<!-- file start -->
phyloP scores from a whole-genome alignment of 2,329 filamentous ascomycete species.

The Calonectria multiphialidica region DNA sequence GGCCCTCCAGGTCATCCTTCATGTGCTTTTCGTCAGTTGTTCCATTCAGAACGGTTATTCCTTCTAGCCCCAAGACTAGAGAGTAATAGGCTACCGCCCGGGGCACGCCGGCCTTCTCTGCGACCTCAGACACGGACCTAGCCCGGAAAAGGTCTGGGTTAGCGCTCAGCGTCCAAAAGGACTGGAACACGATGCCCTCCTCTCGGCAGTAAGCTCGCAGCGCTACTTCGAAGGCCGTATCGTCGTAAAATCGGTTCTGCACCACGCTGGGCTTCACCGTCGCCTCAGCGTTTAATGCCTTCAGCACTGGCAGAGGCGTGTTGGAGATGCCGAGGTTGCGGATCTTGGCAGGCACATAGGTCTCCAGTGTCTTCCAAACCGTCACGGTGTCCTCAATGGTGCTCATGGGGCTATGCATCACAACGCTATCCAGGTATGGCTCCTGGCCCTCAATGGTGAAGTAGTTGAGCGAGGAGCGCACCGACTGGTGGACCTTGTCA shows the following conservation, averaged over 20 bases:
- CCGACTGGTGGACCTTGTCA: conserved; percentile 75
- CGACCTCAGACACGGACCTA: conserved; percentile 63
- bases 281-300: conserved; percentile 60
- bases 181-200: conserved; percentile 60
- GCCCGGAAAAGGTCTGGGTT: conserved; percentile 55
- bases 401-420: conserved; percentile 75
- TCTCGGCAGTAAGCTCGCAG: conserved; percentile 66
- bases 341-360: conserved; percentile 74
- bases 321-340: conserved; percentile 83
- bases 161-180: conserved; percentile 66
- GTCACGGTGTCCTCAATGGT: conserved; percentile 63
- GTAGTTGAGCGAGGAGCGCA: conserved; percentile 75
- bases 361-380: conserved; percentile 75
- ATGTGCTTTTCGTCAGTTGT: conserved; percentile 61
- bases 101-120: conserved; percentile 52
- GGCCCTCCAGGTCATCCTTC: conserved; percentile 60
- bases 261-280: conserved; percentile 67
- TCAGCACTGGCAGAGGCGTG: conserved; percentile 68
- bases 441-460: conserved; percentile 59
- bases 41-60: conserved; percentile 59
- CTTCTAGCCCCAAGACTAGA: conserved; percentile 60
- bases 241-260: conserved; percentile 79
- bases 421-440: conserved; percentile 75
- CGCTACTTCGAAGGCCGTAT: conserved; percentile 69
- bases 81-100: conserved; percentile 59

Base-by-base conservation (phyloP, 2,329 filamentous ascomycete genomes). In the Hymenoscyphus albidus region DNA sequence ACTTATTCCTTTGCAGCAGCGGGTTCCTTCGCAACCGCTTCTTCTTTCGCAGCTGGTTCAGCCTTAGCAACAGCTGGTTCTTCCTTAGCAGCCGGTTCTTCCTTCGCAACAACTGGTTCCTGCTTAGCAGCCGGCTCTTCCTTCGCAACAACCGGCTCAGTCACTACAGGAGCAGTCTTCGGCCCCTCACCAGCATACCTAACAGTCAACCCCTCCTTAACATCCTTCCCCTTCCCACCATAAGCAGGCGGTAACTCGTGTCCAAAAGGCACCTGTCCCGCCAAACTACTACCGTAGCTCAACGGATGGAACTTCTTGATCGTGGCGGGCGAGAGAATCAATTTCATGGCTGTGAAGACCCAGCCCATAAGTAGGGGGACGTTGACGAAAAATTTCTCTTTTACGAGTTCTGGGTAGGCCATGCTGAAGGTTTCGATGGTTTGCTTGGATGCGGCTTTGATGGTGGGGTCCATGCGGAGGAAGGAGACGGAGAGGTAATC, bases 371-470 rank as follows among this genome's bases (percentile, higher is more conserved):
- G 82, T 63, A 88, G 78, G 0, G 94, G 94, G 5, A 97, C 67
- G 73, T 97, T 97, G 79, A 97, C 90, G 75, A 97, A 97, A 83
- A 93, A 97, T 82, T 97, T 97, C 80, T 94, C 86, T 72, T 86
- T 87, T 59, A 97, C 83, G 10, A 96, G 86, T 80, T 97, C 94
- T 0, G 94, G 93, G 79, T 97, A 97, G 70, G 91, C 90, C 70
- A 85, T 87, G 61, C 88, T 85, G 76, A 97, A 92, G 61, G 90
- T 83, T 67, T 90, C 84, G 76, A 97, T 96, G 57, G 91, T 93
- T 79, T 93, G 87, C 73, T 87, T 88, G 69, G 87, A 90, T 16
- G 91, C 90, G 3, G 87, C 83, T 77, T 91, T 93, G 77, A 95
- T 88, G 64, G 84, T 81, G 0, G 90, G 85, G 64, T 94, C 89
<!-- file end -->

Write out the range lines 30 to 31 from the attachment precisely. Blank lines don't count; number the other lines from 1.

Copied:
- G 73, T 97, T 97, G 79, A 97, C 90, G 75, A 97, A 97, A 83
- A 93, A 97, T 82, T 97, T 97, C 80, T 94, C 86, T 72, T 86